In a study of women smokers, those whose spouses also smoked had a higher risk of stroke than those married to nonsmokers, according to a study in Stroke: Journal of the American Heart Association.
"There is evidence suggesting that your exposure to secondhand smoke can increase your chances of getting heart disease. We asked if that was also true for stroke," said the study's lead author Adnan I. Qureshi M.D., professor and director of the Cerebrovascular Program in the Zeenat Qureshi Stroke Research Center at the University of Medicine and Dentistry of New Jersey in Newark.
Researchers analyzed data from 5,379 U.S. women who participated in the First National Health and Nutrition Examination Survey Epidemiologic Follow-Up Study. The researchers then recorded the women's smoking and marital status and the incidence of total stroke and ischemic stroke (a stroke caused by a blood clot blocking blood flow to the brain). Overall, 2,347 of the women were current or former smokers themselves. Of those women, 1,904 were married to smokers.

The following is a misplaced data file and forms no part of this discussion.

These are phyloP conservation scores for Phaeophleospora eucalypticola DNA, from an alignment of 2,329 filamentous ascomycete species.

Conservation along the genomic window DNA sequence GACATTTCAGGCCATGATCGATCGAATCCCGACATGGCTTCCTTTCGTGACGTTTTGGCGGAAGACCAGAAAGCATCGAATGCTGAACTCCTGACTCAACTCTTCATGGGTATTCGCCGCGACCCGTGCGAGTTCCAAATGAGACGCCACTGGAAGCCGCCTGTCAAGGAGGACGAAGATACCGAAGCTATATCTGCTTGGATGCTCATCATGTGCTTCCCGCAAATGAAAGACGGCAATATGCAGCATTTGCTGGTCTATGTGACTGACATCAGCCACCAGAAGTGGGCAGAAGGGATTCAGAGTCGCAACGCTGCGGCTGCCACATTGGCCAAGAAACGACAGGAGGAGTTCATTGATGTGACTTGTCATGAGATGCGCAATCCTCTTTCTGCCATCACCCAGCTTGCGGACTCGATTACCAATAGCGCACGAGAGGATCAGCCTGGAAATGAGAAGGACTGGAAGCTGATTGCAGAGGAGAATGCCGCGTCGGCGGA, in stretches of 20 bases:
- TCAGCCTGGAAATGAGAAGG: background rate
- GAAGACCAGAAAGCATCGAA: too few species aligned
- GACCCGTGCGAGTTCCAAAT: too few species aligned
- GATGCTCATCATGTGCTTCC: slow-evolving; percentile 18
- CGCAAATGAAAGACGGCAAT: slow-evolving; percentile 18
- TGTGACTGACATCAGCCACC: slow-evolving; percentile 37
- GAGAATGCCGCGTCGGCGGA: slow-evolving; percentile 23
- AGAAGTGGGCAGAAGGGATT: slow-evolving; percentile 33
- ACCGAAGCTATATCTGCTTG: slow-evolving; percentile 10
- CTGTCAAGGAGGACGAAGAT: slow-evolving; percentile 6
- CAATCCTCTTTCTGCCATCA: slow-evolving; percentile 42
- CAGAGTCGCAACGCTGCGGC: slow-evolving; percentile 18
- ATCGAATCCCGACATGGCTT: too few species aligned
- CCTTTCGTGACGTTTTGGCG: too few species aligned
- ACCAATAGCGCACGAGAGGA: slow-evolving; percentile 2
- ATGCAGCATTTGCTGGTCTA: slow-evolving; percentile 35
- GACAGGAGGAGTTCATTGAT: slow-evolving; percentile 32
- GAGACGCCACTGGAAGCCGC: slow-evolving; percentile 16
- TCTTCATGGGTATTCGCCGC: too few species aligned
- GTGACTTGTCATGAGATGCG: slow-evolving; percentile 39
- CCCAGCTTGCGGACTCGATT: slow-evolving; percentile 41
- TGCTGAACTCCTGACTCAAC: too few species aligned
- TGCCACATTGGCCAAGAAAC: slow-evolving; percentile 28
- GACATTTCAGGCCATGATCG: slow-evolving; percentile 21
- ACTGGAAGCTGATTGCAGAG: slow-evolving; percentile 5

"We found that cigarette-smoking women with cigarette-smoking spouses had almost a six times higher relative risk of total stroke than cigarette-smoking women with nonsmoking spouses," he said.
The relative risk of total stroke was 5.7 times higher in cigarette-smoking women with cigarette-smoking spouses and 4.8 times higher for ischemic stroke.
Nonsmoking women married to smoking spouses did not have a significantly higher incidence of stroke compared to nonsmoking women with nonsmoking spouses. However, Qureshi said smoking spouses of nonsmoking women may avoid exposing their partners to smoke.
The findings emphasize that it is not just one's own smoking that contributes to stroke risk, but also spouses' smoking.
"If physicians are to make a real impact on reducing stroke risk among their patients, they should not only address their patients' smoking habits but also those of their spouses or partners," Qureshi said.